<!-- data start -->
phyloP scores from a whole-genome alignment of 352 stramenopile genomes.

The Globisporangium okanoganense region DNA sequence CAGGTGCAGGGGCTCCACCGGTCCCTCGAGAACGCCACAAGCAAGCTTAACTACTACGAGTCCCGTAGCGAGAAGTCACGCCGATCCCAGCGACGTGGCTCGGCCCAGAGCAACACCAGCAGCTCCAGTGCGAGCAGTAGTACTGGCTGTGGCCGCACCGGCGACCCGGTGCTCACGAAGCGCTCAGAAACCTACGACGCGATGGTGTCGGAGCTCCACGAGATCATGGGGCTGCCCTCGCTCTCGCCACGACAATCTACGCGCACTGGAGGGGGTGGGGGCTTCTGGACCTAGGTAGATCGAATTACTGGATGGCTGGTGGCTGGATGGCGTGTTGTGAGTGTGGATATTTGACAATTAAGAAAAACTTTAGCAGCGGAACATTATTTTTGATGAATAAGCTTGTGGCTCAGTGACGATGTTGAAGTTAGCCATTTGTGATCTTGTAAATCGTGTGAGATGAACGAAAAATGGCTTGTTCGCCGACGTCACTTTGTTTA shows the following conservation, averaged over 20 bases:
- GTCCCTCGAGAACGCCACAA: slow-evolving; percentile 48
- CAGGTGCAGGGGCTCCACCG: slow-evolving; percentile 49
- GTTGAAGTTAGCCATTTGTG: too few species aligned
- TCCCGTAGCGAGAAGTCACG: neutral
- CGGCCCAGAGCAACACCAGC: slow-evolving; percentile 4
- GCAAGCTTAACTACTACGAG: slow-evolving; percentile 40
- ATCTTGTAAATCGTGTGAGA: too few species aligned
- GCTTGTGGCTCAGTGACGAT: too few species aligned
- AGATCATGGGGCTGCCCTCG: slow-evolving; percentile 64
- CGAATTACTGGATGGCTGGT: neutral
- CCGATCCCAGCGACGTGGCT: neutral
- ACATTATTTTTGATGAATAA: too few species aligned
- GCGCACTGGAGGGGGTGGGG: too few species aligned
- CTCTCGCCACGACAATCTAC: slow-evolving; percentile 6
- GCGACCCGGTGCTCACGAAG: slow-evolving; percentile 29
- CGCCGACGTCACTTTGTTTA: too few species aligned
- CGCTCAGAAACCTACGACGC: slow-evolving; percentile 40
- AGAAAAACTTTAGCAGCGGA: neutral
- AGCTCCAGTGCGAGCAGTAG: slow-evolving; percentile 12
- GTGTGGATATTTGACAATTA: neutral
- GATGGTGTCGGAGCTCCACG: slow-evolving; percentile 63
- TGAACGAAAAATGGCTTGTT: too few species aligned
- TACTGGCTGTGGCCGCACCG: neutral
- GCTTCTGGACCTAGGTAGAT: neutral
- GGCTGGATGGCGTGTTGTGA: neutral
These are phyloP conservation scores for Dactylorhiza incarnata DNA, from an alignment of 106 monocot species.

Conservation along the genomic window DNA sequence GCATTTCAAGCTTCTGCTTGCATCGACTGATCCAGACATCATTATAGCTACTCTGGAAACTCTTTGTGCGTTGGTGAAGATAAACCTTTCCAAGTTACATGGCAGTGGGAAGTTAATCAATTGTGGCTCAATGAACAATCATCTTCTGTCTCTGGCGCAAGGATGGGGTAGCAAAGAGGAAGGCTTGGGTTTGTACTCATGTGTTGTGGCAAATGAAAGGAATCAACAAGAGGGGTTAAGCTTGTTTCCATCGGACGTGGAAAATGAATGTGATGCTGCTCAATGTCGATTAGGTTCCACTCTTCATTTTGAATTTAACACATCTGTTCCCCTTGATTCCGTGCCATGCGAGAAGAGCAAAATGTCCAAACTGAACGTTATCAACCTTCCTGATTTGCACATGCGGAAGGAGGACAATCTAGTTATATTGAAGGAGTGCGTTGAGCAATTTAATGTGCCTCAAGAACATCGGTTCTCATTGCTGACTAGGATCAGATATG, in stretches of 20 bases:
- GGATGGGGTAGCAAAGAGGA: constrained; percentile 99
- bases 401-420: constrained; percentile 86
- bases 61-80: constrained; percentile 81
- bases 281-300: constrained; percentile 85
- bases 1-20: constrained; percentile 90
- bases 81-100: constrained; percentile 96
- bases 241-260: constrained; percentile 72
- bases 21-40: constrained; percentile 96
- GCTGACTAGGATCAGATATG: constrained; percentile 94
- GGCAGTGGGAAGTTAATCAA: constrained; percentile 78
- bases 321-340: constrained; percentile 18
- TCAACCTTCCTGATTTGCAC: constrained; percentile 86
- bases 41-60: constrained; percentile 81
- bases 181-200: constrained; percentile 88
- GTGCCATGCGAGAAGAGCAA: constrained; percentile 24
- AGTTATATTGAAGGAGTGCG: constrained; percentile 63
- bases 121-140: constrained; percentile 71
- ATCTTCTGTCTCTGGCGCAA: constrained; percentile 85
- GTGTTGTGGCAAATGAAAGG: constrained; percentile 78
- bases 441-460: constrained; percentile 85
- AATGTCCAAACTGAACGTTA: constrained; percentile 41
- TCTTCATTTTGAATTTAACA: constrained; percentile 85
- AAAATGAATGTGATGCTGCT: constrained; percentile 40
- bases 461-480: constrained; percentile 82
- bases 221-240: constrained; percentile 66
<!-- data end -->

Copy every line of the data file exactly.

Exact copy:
phyloP scores from a whole-genome alignment of 352 stramenopile genomes.

The Globisporangium okanoganense region DNA sequence CAGGTGCAGGGGCTCCACCGGTCCCTCGAGAACGCCACAAGCAAGCTTAACTACTACGAGTCCCGTAGCGAGAAGTCACGCCGATCCCAGCGACGTGGCTCGGCCCAGAGCAACACCAGCAGCTCCAGTGCGAGCAGTAGTACTGGCTGTGGCCGCACCGGCGACCCGGTGCTCACGAAGCGCTCAGAAACCTACGACGCGATGGTGTCGGAGCTCCACGAGATCATGGGGCTGCCCTCGCTCTCGCCACGACAATCTACGCGCACTGGAGGGGGTGGGGGCTTCTGGACCTAGGTAGATCGAATTACTGGATGGCTGGTGGCTGGATGGCGTGTTGTGAGTGTGGATATTTGACAATTAAGAAAAACTTTAGCAGCGGAACATTATTTTTGATGAATAAGCTTGTGGCTCAGTGACGATGTTGAAGTTAGCCATTTGTGATCTTGTAAATCGTGTGAGATGAACGAAAAATGGCTTGTTCGCCGACGTCACTTTGTTTA shows the following conservation, averaged over 20 bases:
- GTCCCTCGAGAACGCCACAA: slow-evolving; percentile 48
- CAGGTGCAGGGGCTCCACCG: slow-evolving; percentile 49
- GTTGAAGTTAGCCATTTGTG: too few species aligned
- TCCCGTAGCGAGAAGTCACG: neutral
- CGGCCCAGAGCAACACCAGC: slow-evolving; percentile 4
- GCAAGCTTAACTACTACGAG: slow-evolving; percentile 40
- ATCTTGTAAATCGTGTGAGA: too few species aligned
- GCTTGTGGCTCAGTGACGAT: too few species aligned
- AGATCATGGGGCTGCCCTCG: slow-evolving; percentile 64
- CGAATTACTGGATGGCTGGT: neutral
- CCGATCCCAGCGACGTGGCT: neutral
- ACATTATTTTTGATGAATAA: too few species aligned
- GCGCACTGGAGGGGGTGGGG: too few species aligned
- CTCTCGCCACGACAATCTAC: slow-evolving; percentile 6
- GCGACCCGGTGCTCACGAAG: slow-evolving; percentile 29
- CGCCGACGTCACTTTGTTTA: too few species aligned
- CGCTCAGAAACCTACGACGC: slow-evolving; percentile 40
- AGAAAAACTTTAGCAGCGGA: neutral
- AGCTCCAGTGCGAGCAGTAG: slow-evolving; percentile 12
- GTGTGGATATTTGACAATTA: neutral
- GATGGTGTCGGAGCTCCACG: slow-evolving; percentile 63
- TGAACGAAAAATGGCTTGTT: too few species aligned
- TACTGGCTGTGGCCGCACCG: neutral
- GCTTCTGGACCTAGGTAGAT: neutral
- GGCTGGATGGCGTGTTGTGA: neutral
These are phyloP conservation scores for Dactylorhiza incarnata DNA, from an alignment of 106 monocot species.

Conservation along the genomic window DNA sequence GCATTTCAAGCTTCTGCTTGCATCGACTGATCCAGACATCATTATAGCTACTCTGGAAACTCTTTGTGCGTTGGTGAAGATAAACCTTTCCAAGTTACATGGCAGTGGGAAGTTAATCAATTGTGGCTCAATGAACAATCATCTTCTGTCTCTGGCGCAAGGATGGGGTAGCAAAGAGGAAGGCTTGGGTTTGTACTCATGTGTTGTGGCAAATGAAAGGAATCAACAAGAGGGGTTAAGCTTGTTTCCATCGGACGTGGAAAATGAATGTGATGCTGCTCAATGTCGATTAGGTTCCACTCTTCATTTTGAATTTAACACATCTGTTCCCCTTGATTCCGTGCCATGCGAGAAGAGCAAAATGTCCAAACTGAACGTTATCAACCTTCCTGATTTGCACATGCGGAAGGAGGACAATCTAGTTATATTGAAGGAGTGCGTTGAGCAATTTAATGTGCCTCAAGAACATCGGTTCTCATTGCTGACTAGGATCAGATATG, in stretches of 20 bases:
- GGATGGGGTAGCAAAGAGGA: constrained; percentile 99
- bases 401-420: constrained; percentile 86
- bases 61-80: constrained; percentile 81
- bases 281-300: constrained; percentile 85
- bases 1-20: constrained; percentile 90
- bases 81-100: constrained; percentile 96
- bases 241-260: constrained; percentile 72
- bases 21-40: constrained; percentile 96
- GCTGACTAGGATCAGATATG: constrained; percentile 94
- GGCAGTGGGAAGTTAATCAA: constrained; percentile 78
- bases 321-340: constrained; percentile 18
- TCAACCTTCCTGATTTGCAC: constrained; percentile 86
- bases 41-60: constrained; percentile 81
- bases 181-200: constrained; percentile 88
- GTGCCATGCGAGAAGAGCAA: constrained; percentile 24
- AGTTATATTGAAGGAGTGCG: constrained; percentile 63
- bases 121-140: constrained; percentile 71
- ATCTTCTGTCTCTGGCGCAA: constrained; percentile 85
- GTGTTGTGGCAAATGAAAGG: constrained; percentile 78
- bases 441-460: constrained; percentile 85
- AATGTCCAAACTGAACGTTA: constrained; percentile 41
- TCTTCATTTTGAATTTAACA: constrained; percentile 85
- AAAATGAATGTGATGCTGCT: constrained; percentile 40
- bases 461-480: constrained; percentile 82
- bases 221-240: constrained; percentile 66